Emma Watson Pussy
War And Peace
adjutant reminded him of the prisoner, he jerked his head
in Pierres direction with a frown and ordered him to be led away. But
where they were to take him Pierre did not know: back to the coach
house or to the place of execution his companions had pointed out to
him as they crossed the Virgins Field.
He turned his head and saw that the adjutant was putting another
question to Davout.
"Yes, of course!" replied Davout, but what this "yes" meant,
Pierre did not know.
Pierre could not afterwards remember how he went, whether it was
far, or in which direction. His faculties were quite numbed, he was
stupefied, and noticing nothing around him went on moving his legs
as the others did till they all stopped and he stopped too. The only
thought in his mind at that time was: who was it that had really
sentenced him to death? Not the men on the commission that had first
examined him--not one of them wished to or, evidently, could have done
it. It was not Davout, who had looked at him in so human a way. In
another moment Davout would have realized that he was doing wrong, but
just then the adjutant had come in and interrupted him. The
adjutant, also, had evidently had no evil intent though he might
have refrained from coming in. Then who was executing him, killing
him, depriving him of life--him, Pierre, with all his memories,
aspirations, hopes, and thoughts? Who was doing this? And Pierre
felt that it was no one.
It was a system--a concurrence of circumstances.
A system of some sort was killing him--Pierre--depriving him of
life, of everything, annihilating him.
From Prince Shcherbatovs house the prisoners were led straight down
the Virgins Field, to the left of the nunnery, as far as a kitchen
garden in which a post had been set up. Beyond that post a fresh pit
had been dug in the ground, and near the post and the pit a large
crowd stood in a semicircle. The crowd consisted of a few Russians and
many of Napoleons soldiers who were not on duty--Germans, Italians,
and Frenchmen, in a variety of uniforms. To the right and left of
the post stood rows of French troops in blue uniforms with red
epaulets and high boots and shakos.
The prisoners were placed in a certain order, according to the
list (Pierre was sixth), and were led to the post. Several drums
suddenly began to beat on both sides of them, and at that sound Pierre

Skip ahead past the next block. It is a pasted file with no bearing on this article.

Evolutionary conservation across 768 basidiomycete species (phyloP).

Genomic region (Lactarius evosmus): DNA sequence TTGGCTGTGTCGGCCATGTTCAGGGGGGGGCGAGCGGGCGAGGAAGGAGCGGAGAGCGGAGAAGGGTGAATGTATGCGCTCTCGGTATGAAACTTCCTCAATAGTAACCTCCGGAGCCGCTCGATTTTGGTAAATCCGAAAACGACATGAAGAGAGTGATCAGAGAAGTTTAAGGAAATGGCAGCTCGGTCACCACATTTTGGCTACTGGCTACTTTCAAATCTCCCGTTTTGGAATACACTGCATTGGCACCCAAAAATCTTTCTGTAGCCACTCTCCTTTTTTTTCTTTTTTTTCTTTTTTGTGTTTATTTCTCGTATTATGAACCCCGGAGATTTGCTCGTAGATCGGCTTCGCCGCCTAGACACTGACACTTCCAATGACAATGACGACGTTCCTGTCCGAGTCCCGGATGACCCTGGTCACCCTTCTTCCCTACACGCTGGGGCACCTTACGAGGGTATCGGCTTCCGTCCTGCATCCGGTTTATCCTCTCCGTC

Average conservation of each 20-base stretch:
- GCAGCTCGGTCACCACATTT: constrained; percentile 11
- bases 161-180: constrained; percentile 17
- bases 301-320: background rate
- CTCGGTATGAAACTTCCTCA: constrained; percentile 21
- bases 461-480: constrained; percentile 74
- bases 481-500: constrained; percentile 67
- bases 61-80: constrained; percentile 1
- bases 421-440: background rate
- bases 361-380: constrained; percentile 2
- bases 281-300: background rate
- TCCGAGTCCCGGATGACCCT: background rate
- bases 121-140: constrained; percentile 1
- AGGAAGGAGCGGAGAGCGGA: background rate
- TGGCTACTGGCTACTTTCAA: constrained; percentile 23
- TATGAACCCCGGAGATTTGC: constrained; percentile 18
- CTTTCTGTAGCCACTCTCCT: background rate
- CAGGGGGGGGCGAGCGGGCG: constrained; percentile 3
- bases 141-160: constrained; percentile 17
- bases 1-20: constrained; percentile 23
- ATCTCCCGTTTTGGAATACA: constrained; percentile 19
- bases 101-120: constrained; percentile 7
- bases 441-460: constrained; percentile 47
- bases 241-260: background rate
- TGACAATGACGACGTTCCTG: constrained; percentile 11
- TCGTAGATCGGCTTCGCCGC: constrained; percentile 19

felt as if part of his soul had been torn away. He lost the power of
thinking or understanding. He could only hear and see. And he had only
one wish--that the frightful thing that had to happen should happen
quickly. Pierre looked round at his fellow prisoners and scrutinized
The two first were convicts with shaven heads. One was tall and
thin, the other dark, shaggy, and sinewy, with a flat nose. The
third was a domestic serf, about forty-five years old, with grizzled
hair and a plump, well-nourished body. The fourth was a peasant, a
very handsome man with a broad, light-brown beard and black eyes.
The fifth was a factory hand, a thin, sallow-faced lad of eighteen
in a loose coat.
Pierre heard the French consulting whether to shoot them
separately or two at a time. "In couples," replied the officer in
command in a calm voice. There was a stir in the ranks of the soldiers
and it was evident that they were all hurrying--not as men hurry to do
something they understand, but as people hurry to finish a necessary
but unpleasant and incomprehensible task.
A French official wearing a scarf came up to the right of the row of
prisoners and read out the sentence in Russian and in French.
Then two pairs of Frenchmen approached the criminals and at the
officers command took the two convicts who stood first in the row.
The convicts stopped when they reached the post and, while sacks
were being brought, looked dumbly around as a wounded beast looks at
an approaching huntsman. One crossed himself continually, the other
scratched his back and made a movement of the lips resembling a smile.
With hurried hands the soldiers blindfolded them, drawing the sacks
over their heads, and bound them to the post.
Twelve sharpshooters with muskets stepped out of the ranks with a
firm regular tread and halted eight paces from the post. Pierre turned
away to avoid seeing what was going to happen. Suddenly a crackling,
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